RE: Polanyi on science (was Re: [asa] C.S. Lewis on ID)

From: Alexanian, Moorad <alexanian@uncw.edu>
Date: Tue Dec 02 2008 - 14:47:55 EST

Someone in another list brought in the notion of "qualia." Here is
something from Wikipedia. I hope it helps. It seems to be an old, though
problem. Moorad

http://en.wikipedia.org/wiki/Qualia

"There are many definitions of qualia, which have changed over time. One
of the simpler, broader definitions is "The 'what it is like' character
of mental states. The way it feels to have mental states such as pain,
seeing red, smelling a rose, etc.'" [1].

Clarence I. Lewis, in his book [Mind and the World Order] (1929), was
the first to use the term "qualia" in its generally agreed modern sense.

There are recognizable qualitative characters of the given, which may be
repeated in different experiences, and are thus a sort of universals; I
call these "qualia." But although such qualia are universals, in the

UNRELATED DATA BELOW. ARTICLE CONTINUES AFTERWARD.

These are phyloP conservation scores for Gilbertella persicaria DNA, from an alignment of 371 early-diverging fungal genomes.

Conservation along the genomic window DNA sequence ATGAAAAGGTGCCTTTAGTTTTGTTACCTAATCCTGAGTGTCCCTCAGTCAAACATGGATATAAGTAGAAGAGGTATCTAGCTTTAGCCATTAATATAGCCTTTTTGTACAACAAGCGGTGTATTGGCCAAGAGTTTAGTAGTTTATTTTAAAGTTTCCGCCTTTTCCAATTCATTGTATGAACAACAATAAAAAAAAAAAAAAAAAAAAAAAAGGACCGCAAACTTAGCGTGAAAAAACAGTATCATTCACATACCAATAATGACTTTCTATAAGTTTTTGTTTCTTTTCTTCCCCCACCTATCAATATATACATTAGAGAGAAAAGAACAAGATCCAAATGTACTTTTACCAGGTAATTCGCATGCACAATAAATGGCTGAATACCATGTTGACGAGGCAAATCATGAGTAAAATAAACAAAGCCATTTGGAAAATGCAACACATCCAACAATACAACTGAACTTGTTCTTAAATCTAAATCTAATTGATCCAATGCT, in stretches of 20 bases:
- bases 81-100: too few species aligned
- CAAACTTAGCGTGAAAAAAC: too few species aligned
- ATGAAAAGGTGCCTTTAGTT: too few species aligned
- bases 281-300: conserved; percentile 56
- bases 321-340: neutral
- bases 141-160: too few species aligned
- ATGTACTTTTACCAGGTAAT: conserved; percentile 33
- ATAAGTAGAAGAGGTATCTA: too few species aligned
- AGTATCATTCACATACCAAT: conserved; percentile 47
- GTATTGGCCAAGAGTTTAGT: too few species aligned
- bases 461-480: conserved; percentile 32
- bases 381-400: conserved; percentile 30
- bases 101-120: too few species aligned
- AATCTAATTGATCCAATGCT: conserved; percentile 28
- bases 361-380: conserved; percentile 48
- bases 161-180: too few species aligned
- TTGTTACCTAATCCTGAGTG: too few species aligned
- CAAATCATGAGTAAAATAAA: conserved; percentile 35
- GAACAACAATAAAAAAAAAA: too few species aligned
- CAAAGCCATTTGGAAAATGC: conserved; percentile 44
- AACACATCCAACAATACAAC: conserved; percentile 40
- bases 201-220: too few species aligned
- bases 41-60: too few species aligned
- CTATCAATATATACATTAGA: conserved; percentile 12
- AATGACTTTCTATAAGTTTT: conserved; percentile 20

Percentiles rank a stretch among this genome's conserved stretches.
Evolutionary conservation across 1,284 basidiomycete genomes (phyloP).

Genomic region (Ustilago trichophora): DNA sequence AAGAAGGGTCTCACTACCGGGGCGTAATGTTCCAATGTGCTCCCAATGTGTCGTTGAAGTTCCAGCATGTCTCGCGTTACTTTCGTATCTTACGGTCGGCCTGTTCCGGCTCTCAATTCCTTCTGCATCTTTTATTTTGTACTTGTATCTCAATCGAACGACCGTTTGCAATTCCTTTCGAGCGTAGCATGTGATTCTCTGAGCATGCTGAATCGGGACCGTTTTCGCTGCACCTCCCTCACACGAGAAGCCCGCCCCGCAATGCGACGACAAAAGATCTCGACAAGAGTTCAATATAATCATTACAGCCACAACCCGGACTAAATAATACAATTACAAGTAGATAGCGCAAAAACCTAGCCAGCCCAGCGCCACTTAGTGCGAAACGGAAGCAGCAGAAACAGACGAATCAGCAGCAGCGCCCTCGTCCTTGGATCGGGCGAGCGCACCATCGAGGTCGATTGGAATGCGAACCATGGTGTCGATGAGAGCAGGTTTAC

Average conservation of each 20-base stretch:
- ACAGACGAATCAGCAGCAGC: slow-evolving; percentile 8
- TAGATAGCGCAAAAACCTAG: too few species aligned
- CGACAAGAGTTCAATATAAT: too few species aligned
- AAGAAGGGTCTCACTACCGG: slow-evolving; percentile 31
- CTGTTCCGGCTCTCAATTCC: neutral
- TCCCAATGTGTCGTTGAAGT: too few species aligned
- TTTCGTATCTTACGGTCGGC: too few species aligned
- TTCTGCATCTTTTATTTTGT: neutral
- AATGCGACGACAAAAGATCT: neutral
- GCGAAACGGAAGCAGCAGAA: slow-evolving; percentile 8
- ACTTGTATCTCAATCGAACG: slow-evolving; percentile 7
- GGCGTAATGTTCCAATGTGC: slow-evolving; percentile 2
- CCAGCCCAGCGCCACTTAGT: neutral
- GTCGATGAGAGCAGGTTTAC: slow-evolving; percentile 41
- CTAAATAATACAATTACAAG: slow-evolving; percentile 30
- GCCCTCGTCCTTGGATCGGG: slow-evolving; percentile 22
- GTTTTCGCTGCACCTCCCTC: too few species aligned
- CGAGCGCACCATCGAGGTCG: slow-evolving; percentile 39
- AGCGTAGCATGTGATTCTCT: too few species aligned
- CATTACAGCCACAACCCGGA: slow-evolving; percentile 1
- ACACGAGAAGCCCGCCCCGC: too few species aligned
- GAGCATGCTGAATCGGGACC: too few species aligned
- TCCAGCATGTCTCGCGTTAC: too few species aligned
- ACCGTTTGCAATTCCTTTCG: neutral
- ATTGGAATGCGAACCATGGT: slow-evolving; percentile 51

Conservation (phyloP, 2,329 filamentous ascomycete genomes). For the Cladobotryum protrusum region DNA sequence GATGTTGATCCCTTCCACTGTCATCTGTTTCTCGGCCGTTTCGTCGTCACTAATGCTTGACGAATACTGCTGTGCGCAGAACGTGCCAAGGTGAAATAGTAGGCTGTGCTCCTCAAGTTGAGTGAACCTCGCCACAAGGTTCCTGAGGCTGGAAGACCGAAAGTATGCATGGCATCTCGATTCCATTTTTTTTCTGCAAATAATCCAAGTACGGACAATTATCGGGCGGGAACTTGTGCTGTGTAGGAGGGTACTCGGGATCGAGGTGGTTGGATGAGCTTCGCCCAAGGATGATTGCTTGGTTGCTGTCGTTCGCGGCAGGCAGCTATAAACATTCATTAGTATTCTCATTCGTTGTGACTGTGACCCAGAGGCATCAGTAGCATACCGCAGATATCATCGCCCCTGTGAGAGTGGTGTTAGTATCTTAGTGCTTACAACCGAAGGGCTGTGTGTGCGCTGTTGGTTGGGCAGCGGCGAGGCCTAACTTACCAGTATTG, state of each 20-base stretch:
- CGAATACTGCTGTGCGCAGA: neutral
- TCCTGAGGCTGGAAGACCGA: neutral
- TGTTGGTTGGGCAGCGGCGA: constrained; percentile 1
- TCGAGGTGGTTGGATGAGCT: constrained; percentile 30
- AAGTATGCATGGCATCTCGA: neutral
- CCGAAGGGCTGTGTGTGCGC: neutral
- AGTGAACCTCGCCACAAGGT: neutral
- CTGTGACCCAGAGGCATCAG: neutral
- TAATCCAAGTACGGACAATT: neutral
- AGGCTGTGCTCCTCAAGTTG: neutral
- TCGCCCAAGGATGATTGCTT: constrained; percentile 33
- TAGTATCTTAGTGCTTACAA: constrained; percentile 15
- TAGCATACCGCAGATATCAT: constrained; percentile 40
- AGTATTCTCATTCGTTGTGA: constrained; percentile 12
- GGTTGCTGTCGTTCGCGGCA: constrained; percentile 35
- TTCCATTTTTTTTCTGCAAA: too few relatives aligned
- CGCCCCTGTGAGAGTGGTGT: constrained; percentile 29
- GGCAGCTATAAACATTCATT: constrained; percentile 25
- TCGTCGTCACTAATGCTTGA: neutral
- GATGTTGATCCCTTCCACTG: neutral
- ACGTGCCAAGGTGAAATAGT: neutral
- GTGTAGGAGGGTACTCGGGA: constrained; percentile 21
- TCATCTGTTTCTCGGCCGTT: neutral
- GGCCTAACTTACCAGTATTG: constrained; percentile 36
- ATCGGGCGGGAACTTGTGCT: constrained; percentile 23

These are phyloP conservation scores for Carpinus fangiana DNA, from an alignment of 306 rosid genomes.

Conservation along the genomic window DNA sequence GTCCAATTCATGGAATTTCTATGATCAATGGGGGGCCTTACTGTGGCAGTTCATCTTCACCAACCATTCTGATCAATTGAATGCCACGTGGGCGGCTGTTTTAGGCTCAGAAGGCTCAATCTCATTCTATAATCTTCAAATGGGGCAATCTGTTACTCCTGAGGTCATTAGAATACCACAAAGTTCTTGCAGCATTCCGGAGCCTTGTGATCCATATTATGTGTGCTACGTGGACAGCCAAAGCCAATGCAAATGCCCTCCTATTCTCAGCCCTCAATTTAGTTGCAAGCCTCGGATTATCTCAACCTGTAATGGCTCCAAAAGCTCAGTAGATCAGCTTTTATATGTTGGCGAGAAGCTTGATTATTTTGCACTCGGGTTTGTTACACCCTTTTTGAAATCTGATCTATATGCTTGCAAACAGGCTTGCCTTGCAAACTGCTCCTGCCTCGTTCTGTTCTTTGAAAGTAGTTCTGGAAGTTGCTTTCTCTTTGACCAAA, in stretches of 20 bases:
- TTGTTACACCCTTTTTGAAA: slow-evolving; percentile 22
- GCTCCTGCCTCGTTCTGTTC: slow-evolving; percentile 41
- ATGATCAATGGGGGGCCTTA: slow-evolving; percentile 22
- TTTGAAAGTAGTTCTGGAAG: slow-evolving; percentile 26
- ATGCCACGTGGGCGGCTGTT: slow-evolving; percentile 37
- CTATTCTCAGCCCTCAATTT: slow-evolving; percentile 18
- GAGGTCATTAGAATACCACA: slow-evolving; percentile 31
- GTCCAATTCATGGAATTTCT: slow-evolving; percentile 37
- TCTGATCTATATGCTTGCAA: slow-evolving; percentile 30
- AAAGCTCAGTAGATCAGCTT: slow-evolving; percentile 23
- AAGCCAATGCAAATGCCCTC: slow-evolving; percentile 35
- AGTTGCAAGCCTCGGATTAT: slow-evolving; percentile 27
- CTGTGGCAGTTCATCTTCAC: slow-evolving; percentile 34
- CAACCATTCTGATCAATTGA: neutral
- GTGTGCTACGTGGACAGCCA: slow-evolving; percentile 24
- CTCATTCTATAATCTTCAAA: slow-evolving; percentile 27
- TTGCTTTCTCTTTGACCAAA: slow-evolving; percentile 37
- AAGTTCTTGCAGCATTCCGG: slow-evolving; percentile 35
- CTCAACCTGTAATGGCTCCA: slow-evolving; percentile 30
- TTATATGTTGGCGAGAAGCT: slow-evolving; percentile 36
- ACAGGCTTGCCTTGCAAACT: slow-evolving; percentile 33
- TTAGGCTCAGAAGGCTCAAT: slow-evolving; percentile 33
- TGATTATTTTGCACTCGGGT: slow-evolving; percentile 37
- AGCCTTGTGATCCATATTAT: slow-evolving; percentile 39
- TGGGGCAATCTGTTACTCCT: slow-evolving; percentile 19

sense of being recognized from one to another experience, they must be
distinguished from the properties of objects. Confusion of these two is
characteristic of many historical conceptions, as well as of current
essence-theories. The quale is directly intuited, given, and is not the
subject of any possible error because it is purely subjective."

-----Original Message-----
From: asa-owner@lists.calvin.edu [mailto:asa-owner@lists.calvin.edu] On
Behalf Of Murray Hogg
Sent: Monday, December 01, 2008 1:42 PM
To: ASA
Subject: Re: Polanyi on science (was Re: [asa] C.S. Lewis on ID)

Hi Moorad,

I'm at a loss as to the relevance of your hypothetical alien example.

True, different species might perceive yellow light in ways different
from us - but how does that demonstrate that OUR concept "yellow" is
subjective?

Let me demonstrate why I don't grasp the connection by appeal to the
following hypothetical;

A company designs a PC based spectrometer which uses a color sensor
linked to a digital input card to "see" light and can do so to a
resolution of 10nm. Further, the PC to which it is connected is very
highly advanced such that it appears to us to have the same level of